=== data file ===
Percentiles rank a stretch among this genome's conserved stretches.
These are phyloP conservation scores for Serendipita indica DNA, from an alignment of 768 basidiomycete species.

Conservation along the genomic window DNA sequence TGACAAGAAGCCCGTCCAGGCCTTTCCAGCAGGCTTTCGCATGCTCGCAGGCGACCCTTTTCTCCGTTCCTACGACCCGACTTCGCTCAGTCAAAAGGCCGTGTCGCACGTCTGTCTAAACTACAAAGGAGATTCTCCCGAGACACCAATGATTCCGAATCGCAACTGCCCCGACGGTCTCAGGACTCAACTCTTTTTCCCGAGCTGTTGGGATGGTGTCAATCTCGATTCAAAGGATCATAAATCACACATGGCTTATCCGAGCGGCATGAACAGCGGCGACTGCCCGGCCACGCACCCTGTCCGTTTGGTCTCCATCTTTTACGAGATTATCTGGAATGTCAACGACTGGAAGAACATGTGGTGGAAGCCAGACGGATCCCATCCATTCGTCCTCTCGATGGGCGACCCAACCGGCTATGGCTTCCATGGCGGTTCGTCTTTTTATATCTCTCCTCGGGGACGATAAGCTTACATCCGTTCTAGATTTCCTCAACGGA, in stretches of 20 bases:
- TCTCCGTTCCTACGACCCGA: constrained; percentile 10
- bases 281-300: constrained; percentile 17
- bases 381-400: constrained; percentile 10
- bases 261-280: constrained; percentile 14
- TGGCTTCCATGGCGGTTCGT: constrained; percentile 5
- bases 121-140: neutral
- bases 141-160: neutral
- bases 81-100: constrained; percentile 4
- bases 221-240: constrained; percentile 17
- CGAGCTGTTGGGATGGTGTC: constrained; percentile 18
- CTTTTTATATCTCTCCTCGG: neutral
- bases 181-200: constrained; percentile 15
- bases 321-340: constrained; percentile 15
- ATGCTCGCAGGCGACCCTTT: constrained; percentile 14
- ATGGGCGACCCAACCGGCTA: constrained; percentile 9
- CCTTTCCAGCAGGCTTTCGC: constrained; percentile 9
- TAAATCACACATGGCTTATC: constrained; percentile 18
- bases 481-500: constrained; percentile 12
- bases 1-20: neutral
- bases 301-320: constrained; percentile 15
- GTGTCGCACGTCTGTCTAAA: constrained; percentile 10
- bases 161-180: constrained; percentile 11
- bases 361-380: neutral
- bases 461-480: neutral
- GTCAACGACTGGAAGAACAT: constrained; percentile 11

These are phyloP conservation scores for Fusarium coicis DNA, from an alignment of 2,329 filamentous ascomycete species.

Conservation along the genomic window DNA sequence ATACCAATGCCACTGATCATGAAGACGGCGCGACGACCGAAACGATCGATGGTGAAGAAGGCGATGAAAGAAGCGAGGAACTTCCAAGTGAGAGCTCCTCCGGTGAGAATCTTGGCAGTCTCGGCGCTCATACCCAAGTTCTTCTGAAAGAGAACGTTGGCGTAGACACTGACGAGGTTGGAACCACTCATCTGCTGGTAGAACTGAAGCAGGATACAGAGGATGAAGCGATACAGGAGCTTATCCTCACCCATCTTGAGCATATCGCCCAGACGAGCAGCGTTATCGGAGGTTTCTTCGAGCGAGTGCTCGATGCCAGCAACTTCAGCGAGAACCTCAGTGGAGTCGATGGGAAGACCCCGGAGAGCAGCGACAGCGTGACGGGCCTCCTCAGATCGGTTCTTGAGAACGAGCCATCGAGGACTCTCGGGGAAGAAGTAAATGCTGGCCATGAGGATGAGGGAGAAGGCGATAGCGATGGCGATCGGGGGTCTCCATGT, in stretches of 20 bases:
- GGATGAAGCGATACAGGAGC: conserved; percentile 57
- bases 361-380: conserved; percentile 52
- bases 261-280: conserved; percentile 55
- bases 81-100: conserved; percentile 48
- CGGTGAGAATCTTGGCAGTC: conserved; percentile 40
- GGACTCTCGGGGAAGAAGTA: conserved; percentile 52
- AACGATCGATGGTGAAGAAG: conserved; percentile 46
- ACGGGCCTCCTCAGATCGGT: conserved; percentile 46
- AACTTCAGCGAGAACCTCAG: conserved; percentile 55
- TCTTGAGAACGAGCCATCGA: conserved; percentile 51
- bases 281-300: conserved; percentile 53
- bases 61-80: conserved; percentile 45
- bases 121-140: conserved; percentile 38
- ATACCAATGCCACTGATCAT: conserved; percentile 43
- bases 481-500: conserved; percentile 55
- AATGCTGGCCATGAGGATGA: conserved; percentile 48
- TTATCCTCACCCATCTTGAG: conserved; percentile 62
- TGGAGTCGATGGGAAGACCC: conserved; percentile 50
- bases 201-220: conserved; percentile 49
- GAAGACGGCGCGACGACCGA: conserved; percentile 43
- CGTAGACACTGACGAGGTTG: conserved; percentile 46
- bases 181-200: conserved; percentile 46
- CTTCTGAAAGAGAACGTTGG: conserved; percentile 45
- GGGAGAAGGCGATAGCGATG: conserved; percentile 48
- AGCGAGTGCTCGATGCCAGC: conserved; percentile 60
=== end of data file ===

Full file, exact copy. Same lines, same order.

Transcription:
Percentiles rank a stretch among this genome's conserved stretches.
These are phyloP conservation scores for Serendipita indica DNA, from an alignment of 768 basidiomycete species.

Conservation along the genomic window DNA sequence TGACAAGAAGCCCGTCCAGGCCTTTCCAGCAGGCTTTCGCATGCTCGCAGGCGACCCTTTTCTCCGTTCCTACGACCCGACTTCGCTCAGTCAAAAGGCCGTGTCGCACGTCTGTCTAAACTACAAAGGAGATTCTCCCGAGACACCAATGATTCCGAATCGCAACTGCCCCGACGGTCTCAGGACTCAACTCTTTTTCCCGAGCTGTTGGGATGGTGTCAATCTCGATTCAAAGGATCATAAATCACACATGGCTTATCCGAGCGGCATGAACAGCGGCGACTGCCCGGCCACGCACCCTGTCCGTTTGGTCTCCATCTTTTACGAGATTATCTGGAATGTCAACGACTGGAAGAACATGTGGTGGAAGCCAGACGGATCCCATCCATTCGTCCTCTCGATGGGCGACCCAACCGGCTATGGCTTCCATGGCGGTTCGTCTTTTTATATCTCTCCTCGGGGACGATAAGCTTACATCCGTTCTAGATTTCCTCAACGGA, in stretches of 20 bases:
- TCTCCGTTCCTACGACCCGA: constrained; percentile 10
- bases 281-300: constrained; percentile 17
- bases 381-400: constrained; percentile 10
- bases 261-280: constrained; percentile 14
- TGGCTTCCATGGCGGTTCGT: constrained; percentile 5
- bases 121-140: neutral
- bases 141-160: neutral
- bases 81-100: constrained; percentile 4
- bases 221-240: constrained; percentile 17
- CGAGCTGTTGGGATGGTGTC: constrained; percentile 18
- CTTTTTATATCTCTCCTCGG: neutral
- bases 181-200: constrained; percentile 15
- bases 321-340: constrained; percentile 15
- ATGCTCGCAGGCGACCCTTT: constrained; percentile 14
- ATGGGCGACCCAACCGGCTA: constrained; percentile 9
- CCTTTCCAGCAGGCTTTCGC: constrained; percentile 9
- TAAATCACACATGGCTTATC: constrained; percentile 18
- bases 481-500: constrained; percentile 12
- bases 1-20: neutral
- bases 301-320: constrained; percentile 15
- GTGTCGCACGTCTGTCTAAA: constrained; percentile 10
- bases 161-180: constrained; percentile 11
- bases 361-380: neutral
- bases 461-480: neutral
- GTCAACGACTGGAAGAACAT: constrained; percentile 11

These are phyloP conservation scores for Fusarium coicis DNA, from an alignment of 2,329 filamentous ascomycete species.

Conservation along the genomic window DNA sequence ATACCAATGCCACTGATCATGAAGACGGCGCGACGACCGAAACGATCGATGGTGAAGAAGGCGATGAAAGAAGCGAGGAACTTCCAAGTGAGAGCTCCTCCGGTGAGAATCTTGGCAGTCTCGGCGCTCATACCCAAGTTCTTCTGAAAGAGAACGTTGGCGTAGACACTGACGAGGTTGGAACCACTCATCTGCTGGTAGAACTGAAGCAGGATACAGAGGATGAAGCGATACAGGAGCTTATCCTCACCCATCTTGAGCATATCGCCCAGACGAGCAGCGTTATCGGAGGTTTCTTCGAGCGAGTGCTCGATGCCAGCAACTTCAGCGAGAACCTCAGTGGAGTCGATGGGAAGACCCCGGAGAGCAGCGACAGCGTGACGGGCCTCCTCAGATCGGTTCTTGAGAACGAGCCATCGAGGACTCTCGGGGAAGAAGTAAATGCTGGCCATGAGGATGAGGGAGAAGGCGATAGCGATGGCGATCGGGGGTCTCCATGT, in stretches of 20 bases:
- GGATGAAGCGATACAGGAGC: conserved; percentile 57
- bases 361-380: conserved; percentile 52
- bases 261-280: conserved; percentile 55
- bases 81-100: conserved; percentile 48
- CGGTGAGAATCTTGGCAGTC: conserved; percentile 40
- GGACTCTCGGGGAAGAAGTA: conserved; percentile 52
- AACGATCGATGGTGAAGAAG: conserved; percentile 46
- ACGGGCCTCCTCAGATCGGT: conserved; percentile 46
- AACTTCAGCGAGAACCTCAG: conserved; percentile 55
- TCTTGAGAACGAGCCATCGA: conserved; percentile 51
- bases 281-300: conserved; percentile 53
- bases 61-80: conserved; percentile 45
- bases 121-140: conserved; percentile 38
- ATACCAATGCCACTGATCAT: conserved; percentile 43
- bases 481-500: conserved; percentile 55
- AATGCTGGCCATGAGGATGA: conserved; percentile 48
- TTATCCTCACCCATCTTGAG: conserved; percentile 62
- TGGAGTCGATGGGAAGACCC: conserved; percentile 50
- bases 201-220: conserved; percentile 49
- GAAGACGGCGCGACGACCGA: conserved; percentile 43
- CGTAGACACTGACGAGGTTG: conserved; percentile 46
- bases 181-200: conserved; percentile 46
- CTTCTGAAAGAGAACGTTGG: conserved; percentile 45
- GGGAGAAGGCGATAGCGATG: conserved; percentile 48
- AGCGAGTGCTCGATGCCAGC: conserved; percentile 60